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Soumya Sarkar: 'Biggest competition is with myself'

"If I think of competing with others, it puts pressure on me," he said

Mohammad Isam
Mohammad Isam
Soumya Sarkar walks back after getting dismissed, New Zealand vs Bangladesh, 1st ODI, Dunedin, March 20, 2021

Soumya Sarkar scored only his second fifty this year in the first T20I  •  AFP via Getty Images

Bangladesh allrounder Soumya Sarkar said he has to better prepare himself mentally in order to become a more consistent batter. He was adjudged Player of the Match for his half-century along with bowling figures of 1 for 18 in two overs against Zimbabwe in the first T20I in Harare, where the visitors won by eight wickets.
Sarkar made 50 off 45 balls with four fours and two towering sixes. He said that he made a nervous start when he was nearly run-out in the first over, but a six off Luke Jongwe in the fifth over relaxed him.
"I was playing my first international match after four months so I felt a bit shaky at the start," Sarkar said. "When some of my first shots were going to hand, I told myself to take a bit of time. A four or a six would open things up for me, I thought. When I got a preferred ball and struck the six, I got my confidence back."
This was only Sarkar's second fifty this year. He was given a chance in one Test against West Indies and the ODI series against New Zealand, without much success. Sarkar's inconsistency resulted in him being constantly shuffled in and out of the team as well as up and down the batting order.
"When I was out of the team, I practiced with purpose, particularly during the DPL T20s. I will continue to focus on certain areas of my game. I have to be more mentally fit to be more consistent.
"My biggest competition is with myself. If I think of competing with others, it puts pressure on me. I want to do well myself, and get back my place in the team," Sarkar said.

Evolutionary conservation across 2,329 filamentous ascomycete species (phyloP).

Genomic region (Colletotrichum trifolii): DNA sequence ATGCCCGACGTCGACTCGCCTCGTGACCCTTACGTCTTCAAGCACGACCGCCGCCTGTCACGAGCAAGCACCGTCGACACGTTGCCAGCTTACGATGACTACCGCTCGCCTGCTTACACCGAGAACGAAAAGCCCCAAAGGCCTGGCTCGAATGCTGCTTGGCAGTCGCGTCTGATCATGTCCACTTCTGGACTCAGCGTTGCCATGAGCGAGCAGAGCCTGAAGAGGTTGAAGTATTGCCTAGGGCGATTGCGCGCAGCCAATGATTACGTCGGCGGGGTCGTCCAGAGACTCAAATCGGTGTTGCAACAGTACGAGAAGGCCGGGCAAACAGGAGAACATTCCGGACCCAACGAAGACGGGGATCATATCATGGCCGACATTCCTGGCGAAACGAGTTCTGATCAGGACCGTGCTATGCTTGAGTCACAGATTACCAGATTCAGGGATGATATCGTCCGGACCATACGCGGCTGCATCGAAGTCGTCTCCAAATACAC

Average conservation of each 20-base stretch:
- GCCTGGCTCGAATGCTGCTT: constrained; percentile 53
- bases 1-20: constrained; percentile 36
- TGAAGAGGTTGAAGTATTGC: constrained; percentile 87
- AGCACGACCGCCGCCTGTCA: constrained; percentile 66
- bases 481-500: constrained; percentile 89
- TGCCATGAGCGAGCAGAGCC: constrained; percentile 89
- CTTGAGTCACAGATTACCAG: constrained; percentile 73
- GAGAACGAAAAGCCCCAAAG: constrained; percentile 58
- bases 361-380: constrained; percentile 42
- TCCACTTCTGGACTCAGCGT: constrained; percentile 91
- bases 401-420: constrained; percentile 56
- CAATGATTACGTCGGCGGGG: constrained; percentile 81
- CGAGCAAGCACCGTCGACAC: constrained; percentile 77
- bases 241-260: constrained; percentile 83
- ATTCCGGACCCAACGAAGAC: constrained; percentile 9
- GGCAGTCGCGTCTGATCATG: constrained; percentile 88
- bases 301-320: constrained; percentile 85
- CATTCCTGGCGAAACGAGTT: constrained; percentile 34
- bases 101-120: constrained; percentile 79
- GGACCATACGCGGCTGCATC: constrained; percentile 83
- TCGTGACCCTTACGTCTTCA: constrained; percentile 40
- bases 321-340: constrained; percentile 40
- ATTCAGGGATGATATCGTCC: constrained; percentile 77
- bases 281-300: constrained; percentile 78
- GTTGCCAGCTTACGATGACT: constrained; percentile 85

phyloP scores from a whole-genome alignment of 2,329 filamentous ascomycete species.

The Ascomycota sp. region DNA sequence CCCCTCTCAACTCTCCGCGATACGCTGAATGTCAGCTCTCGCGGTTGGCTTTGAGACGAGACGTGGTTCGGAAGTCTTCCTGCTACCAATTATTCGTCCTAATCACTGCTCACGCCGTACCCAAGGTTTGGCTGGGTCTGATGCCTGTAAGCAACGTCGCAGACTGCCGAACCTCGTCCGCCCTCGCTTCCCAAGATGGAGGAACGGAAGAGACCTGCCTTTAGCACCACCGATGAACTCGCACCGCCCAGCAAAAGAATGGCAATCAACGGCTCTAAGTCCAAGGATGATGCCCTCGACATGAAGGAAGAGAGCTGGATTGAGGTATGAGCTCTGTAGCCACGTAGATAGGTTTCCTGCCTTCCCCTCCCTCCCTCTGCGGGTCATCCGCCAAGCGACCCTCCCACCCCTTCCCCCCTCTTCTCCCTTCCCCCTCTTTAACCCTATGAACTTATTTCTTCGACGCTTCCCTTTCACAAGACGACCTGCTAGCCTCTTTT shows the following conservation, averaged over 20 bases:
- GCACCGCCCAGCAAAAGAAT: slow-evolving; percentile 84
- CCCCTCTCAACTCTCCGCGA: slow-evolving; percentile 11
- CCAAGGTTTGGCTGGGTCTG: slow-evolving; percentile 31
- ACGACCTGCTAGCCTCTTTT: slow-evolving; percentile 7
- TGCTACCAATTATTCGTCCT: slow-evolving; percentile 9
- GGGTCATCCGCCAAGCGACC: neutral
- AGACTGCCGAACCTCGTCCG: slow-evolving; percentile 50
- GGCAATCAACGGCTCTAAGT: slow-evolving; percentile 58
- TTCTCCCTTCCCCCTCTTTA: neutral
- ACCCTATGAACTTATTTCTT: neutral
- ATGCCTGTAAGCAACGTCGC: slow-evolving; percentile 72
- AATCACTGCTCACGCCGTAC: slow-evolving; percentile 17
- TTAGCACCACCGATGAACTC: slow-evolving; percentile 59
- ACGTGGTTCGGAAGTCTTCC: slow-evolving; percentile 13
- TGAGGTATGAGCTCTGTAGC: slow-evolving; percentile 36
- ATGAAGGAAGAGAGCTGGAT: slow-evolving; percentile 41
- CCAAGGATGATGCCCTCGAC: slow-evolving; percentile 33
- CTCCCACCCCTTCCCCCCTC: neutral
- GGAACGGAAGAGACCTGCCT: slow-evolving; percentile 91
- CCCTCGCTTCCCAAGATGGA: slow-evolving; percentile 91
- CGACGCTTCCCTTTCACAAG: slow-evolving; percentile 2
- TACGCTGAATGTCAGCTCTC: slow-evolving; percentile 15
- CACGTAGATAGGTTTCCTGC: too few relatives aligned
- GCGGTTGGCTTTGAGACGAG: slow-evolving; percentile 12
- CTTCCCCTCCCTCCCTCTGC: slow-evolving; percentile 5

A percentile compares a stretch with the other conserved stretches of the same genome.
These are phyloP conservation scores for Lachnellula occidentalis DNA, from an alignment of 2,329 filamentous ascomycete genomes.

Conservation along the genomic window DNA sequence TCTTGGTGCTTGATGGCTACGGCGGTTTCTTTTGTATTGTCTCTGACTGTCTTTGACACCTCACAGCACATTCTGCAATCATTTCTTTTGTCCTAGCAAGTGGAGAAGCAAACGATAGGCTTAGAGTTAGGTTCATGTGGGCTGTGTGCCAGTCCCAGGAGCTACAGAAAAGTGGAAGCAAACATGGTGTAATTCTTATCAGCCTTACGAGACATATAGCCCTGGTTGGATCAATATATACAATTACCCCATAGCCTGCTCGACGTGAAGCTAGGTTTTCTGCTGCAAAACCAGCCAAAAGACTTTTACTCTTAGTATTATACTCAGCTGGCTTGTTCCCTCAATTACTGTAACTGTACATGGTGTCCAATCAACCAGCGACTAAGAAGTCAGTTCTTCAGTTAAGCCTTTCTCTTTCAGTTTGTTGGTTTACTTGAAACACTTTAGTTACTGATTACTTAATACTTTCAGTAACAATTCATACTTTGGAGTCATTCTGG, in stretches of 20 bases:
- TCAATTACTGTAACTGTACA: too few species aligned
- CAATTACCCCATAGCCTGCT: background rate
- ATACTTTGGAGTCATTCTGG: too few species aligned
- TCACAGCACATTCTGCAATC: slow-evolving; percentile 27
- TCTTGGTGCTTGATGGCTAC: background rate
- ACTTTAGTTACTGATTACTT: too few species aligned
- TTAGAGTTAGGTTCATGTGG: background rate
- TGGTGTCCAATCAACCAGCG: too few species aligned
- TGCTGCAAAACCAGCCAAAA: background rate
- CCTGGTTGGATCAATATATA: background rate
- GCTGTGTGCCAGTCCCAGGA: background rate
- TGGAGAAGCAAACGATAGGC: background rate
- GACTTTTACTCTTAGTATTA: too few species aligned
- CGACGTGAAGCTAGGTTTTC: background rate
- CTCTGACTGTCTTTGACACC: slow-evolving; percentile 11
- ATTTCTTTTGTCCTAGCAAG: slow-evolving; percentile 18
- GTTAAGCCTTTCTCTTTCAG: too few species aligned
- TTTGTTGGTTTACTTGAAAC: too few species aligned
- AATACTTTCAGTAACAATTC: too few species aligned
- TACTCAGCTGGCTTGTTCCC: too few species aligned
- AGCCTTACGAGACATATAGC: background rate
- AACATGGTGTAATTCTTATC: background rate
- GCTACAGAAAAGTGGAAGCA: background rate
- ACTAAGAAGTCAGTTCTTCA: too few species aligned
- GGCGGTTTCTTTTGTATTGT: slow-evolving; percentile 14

Sarkar was later dismissed in a needless manner. After completing the run to reach his fifty, he ran himself out when a back-handed flick by Regis Chakabva caught him short of the crease trying a second run off the same delivery.
"I felt that we could have finished the game two overs earlier if I wasn't run out in that manner," he said. "It was disappointing to get out. I thought that I was playing their left-arm spinner well, so I would have charged him further if I was around."
Sarkar said that Mohammad Naim's three fours in the fourth over gave them the momentum required to chase down 153, which Bangladesh achieved with more than one over remaining.
"I was supposed to bat at No 3, but the coach told me at the innings break that I would be opening in Liton's place. I had to prepare myself mentally, and speak to the new partner and bat according to the conditions.
"When we were going slow at the start, I told Naim that one big over will bring the flow in our favour. When he struck those three fours in the fourth over, things changed quickly," he said.

Mohammad Isam is ESPNcricinfo's Bangladesh correspondent. @isam84